Harare, Zimbabwe

Zimbabwe's capital city is home to the National Gallery and the National Archives.

Before 1982, Harare was known as Salisbury. Founded in 1890, Salisbury was the capital of Southern Rhodesia until 1980, when the country became internationally recognized as the independent Republic of Zimbabwe. The capital city retained the name Salisbury until 1982, when the city’s name was changed to Harare

There are a number of popular tourist attractions in Harare. The National Gallery houses a collection of interesting and valuable pieces of art and sculpture, with a number of superb Shona soft-stone carvings. It also hosts several temporary international exhibitions. The National Archives have a rare collection of historic diaries, note-books and reports of various origins regarding famous missionaries and explorers. Some of the original works of some of the greatest names in African exploration can be viewed. Other institutions of Harare which are well worth visiting include the Queen Victoria Museum and the Queen Victoria National Library, both at the Civic Centre; in Rotten Row.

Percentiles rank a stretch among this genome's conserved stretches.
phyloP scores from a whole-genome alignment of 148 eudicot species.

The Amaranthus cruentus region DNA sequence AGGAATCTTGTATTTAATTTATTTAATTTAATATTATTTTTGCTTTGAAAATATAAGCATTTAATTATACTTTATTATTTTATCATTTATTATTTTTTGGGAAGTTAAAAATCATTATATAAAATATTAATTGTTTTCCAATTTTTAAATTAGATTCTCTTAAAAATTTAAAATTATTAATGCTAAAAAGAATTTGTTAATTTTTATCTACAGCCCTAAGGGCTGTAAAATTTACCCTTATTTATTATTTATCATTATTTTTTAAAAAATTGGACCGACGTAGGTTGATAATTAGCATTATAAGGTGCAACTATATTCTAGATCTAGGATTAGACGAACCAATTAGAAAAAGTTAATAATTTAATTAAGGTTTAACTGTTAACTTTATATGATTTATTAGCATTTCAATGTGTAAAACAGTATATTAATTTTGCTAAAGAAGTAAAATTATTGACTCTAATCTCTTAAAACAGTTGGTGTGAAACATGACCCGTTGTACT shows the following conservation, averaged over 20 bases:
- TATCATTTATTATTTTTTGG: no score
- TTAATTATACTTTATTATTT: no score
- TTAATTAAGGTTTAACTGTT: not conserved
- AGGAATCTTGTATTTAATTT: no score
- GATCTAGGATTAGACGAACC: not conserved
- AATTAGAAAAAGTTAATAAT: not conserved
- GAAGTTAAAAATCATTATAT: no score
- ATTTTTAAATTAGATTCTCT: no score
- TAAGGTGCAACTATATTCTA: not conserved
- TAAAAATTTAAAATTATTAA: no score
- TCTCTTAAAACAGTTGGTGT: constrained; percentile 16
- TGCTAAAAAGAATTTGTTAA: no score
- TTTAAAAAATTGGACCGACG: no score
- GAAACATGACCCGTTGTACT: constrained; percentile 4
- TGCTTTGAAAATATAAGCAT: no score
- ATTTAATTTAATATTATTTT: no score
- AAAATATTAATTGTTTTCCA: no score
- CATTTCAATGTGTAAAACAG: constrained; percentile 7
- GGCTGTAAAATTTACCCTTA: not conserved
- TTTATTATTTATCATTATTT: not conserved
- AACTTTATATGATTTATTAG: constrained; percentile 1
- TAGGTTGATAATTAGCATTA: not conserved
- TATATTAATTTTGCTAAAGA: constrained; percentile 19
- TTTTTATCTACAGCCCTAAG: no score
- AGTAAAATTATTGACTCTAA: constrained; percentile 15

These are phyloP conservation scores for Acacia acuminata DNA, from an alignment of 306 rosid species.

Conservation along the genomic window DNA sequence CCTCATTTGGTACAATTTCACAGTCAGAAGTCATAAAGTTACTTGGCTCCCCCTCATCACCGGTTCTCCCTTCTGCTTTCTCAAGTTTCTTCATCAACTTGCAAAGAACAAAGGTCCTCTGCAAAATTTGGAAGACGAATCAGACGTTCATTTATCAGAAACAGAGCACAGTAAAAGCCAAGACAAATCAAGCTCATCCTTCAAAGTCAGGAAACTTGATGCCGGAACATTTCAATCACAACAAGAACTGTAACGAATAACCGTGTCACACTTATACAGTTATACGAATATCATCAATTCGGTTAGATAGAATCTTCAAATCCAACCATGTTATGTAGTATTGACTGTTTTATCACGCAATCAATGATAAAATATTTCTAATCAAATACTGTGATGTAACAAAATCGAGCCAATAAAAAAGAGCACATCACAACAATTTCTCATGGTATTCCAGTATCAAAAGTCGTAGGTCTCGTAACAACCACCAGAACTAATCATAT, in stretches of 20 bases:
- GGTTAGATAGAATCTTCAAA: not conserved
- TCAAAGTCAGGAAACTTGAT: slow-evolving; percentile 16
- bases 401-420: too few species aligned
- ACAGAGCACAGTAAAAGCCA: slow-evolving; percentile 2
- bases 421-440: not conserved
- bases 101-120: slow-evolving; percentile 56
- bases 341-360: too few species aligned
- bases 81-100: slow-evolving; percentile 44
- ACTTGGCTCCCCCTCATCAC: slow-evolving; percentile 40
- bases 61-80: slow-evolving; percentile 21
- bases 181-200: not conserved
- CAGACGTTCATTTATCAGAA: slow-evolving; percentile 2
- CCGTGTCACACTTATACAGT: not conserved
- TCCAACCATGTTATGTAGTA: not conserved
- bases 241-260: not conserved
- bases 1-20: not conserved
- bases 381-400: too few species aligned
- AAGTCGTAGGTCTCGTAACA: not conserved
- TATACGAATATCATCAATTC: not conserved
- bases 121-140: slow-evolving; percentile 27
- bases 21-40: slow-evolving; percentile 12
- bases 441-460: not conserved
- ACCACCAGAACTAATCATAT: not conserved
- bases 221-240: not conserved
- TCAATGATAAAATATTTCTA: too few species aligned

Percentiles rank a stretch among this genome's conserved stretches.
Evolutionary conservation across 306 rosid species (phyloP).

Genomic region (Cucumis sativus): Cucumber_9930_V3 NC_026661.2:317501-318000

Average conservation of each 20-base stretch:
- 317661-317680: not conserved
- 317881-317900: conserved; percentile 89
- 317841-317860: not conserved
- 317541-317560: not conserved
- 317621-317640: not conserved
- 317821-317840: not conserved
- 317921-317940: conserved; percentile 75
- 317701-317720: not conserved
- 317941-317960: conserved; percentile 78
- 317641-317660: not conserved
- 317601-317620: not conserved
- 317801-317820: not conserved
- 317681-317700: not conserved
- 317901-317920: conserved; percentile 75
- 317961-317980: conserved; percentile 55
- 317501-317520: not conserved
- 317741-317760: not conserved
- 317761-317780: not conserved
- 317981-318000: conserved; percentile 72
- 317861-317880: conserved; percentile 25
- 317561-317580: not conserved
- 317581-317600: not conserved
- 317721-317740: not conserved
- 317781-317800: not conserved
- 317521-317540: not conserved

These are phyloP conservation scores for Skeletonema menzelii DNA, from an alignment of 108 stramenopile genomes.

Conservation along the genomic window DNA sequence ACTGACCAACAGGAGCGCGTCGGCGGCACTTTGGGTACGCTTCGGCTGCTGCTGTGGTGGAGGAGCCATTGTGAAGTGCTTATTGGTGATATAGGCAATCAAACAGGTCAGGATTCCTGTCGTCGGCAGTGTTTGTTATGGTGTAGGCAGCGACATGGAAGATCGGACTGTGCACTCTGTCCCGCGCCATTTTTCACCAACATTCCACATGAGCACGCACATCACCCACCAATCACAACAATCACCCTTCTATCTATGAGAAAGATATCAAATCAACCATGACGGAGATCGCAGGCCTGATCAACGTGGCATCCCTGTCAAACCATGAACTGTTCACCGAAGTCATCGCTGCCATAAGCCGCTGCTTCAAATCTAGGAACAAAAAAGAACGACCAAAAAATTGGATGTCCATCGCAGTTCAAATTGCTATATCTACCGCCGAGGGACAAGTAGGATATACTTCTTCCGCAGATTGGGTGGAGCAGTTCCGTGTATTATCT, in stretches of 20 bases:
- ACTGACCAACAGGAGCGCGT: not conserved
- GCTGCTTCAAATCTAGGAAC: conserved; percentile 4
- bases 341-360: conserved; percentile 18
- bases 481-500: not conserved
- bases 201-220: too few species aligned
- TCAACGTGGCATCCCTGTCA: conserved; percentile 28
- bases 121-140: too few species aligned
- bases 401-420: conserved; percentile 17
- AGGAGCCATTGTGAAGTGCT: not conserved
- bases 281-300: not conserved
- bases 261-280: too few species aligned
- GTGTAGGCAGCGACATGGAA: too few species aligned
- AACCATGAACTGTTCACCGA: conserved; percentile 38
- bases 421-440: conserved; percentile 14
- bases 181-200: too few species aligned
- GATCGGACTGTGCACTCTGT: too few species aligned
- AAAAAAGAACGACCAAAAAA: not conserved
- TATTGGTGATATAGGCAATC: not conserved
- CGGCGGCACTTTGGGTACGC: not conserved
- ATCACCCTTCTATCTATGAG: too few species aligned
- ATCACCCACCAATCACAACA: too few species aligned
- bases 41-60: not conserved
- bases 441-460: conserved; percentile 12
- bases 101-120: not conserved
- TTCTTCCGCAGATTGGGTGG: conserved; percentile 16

Shopping in Harare is highly recommended. This city has an array of shops catering for every budget, including malls with fast-food, clothing, shoes and accessories. More interestingly, Harare offers the huge traditional open market at Mbare, where visitors can find a colourful array of baskets, food, clothing and various other items. By supporting the local craftsmen who sell their hand-made artwork, stone and wooden sculptures, and wicker goods, visitors can take home a unique piece of Africa that will be treasured for years to come.

Just outside of Harare to the east, there are the Chivero Mukuvisi Woodlands. This natural woodland of 227 hectares provides a home to a wide range of game species (such as giraffe, zebra, impala, tsessebe, wildebeest, bushbuck, steenbuck, reedbuck and eland) and over 230 bird species (including the shy narina trogon, African finfoot and Ayres hawk eagle). Botanists will enjoy the Chivero Mukuvisi Woodlands as well, with no less than 300 species of trees and shrubs that naturally occur in the area.